<URL: http://bugs.freeciv.org/Ticket/Display.html?id=16811 >

On Tue, Dec 30, 2008 at 4:44 AM, Kevin Benton <kben...@bentonfam.org> wrote:
> My experience is that open source projects benefit from transparency
> with users and developers.  When it's easy for a wanna-be developer to
> look through issue lists, they can often pick something that'll be easy
> for them to "get their feet wet" in contributing.

Hi, I'm a developer, but not a wannabe.  That is to say, I'm an expert
coder and have used more than one bug tracker in more than one open
source project over the years.  I'm possibly interested in modifying
the Freeciv sources, I'm still evaluating that.  Your choice of bug
tracker has nothing whatsoever to do with my evaluation.  I think
perhaps you're assuming a particular target audience, a newbie or
intermediate level coder who doesn't quite know what they want to do,
that you as more senior developers want to structure and direct
somehow.  There are other kinds of potential project contributors out
there and perhaps considering their motivations and tastes would be of
greater benefit to your ongoing efforts.  I don't see any big deal
with RT because it's not my first instinct to look for someone else's
bug to work on.  My first instincts are to:

1) get the source code built.  If I can't build it, good chance the
project isn't mature and I move on.  I've been able to build Freeciv,
although on Windows it's less pleasurable than it could be.

2) evaluate the readability of the source code.  So far, I find it readable.

3) evaluate the modifiability of the source code.  So far, I'm not
sure the AI code conceptualizes anything the way I would.  My instinct
is to throw chunks of it out.  Either start from scratch, or determine
if a plugin architecture is reasonable.  But, I haven't finished
looking at it, so I will patiently evaluate what is reasonable to do.

4) evaluate the political tone and management of the project.  What do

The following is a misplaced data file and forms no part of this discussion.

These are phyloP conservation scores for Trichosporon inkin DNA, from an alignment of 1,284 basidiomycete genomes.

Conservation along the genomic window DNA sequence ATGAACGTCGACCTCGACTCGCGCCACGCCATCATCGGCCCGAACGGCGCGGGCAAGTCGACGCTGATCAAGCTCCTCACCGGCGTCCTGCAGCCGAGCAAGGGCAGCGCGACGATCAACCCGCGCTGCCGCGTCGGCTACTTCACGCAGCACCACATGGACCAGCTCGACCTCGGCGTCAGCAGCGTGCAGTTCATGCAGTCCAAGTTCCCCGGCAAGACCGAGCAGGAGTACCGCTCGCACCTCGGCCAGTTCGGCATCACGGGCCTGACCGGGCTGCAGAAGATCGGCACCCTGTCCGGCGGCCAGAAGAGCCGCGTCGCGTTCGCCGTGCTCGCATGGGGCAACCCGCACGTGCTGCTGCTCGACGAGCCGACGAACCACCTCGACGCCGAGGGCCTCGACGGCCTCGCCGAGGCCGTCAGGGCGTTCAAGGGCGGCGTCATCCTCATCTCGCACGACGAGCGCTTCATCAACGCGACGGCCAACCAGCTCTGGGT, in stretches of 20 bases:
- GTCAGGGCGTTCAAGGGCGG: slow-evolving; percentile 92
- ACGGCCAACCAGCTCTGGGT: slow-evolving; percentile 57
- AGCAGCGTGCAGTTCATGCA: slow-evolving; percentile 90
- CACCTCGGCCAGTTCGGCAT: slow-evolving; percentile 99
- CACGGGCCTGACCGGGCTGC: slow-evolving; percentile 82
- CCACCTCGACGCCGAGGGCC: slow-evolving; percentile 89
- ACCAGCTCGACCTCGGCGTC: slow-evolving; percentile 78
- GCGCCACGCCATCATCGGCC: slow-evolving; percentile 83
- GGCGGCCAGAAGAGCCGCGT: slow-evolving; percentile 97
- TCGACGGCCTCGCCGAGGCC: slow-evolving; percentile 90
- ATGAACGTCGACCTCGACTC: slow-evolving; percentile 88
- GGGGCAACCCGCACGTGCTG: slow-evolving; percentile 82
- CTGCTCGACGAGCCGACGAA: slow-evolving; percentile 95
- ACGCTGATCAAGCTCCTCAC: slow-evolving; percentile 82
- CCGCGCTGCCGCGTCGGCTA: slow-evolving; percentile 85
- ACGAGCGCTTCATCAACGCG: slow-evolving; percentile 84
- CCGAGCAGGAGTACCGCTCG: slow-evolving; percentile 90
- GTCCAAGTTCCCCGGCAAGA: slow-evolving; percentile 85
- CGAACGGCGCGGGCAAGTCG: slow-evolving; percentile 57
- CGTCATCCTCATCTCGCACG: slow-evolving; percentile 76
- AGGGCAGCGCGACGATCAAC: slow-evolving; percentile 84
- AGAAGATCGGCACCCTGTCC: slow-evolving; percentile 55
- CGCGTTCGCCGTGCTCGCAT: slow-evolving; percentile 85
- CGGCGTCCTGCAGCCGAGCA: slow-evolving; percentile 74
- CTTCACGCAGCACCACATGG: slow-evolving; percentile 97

people really spend their time on?  What do they stew and get to
loggerheads about?  What do they fail to get done?  What do they
actively obstruct?

To the last point: I went back and read the full history of this
ticket.  This has been all talk and no action for 2 years.  In an open
source community, if someone steps forward and provides the elbow
grease to get something done, just go for it.  Maybe RT vs. Bugzilla
isn't super valuable in the scheme of things, as you don't have that
many tickets, or developers willing to work on tickets.  Gosh, have
you ever looked through Mozilla's tickets and seen all the stuff
that's been sitting around for years and years, that again was all
talk and no action?  It's documentation and process for it's own sake,
it has no end result.  BUT, if you've got a gung ho volunteer who
actually will steward a new bug tracker, it's worth something just to
add that guy's ongoing manpower to the project.  I imagine Bugzilla
*is* better than RT in some fashion, that some kind of gain can be
made from changing, even if it is only a long term incremental gain.
The more important consideration is you get this guy working on the
project, stewarding something he considers Good.  That's how you build
project loyalty.

Resources, schmesources.  Don't any of you guys have a back pocket?
For cheapskates, I Googled a little.  What about these guys?

Brandon Van Every

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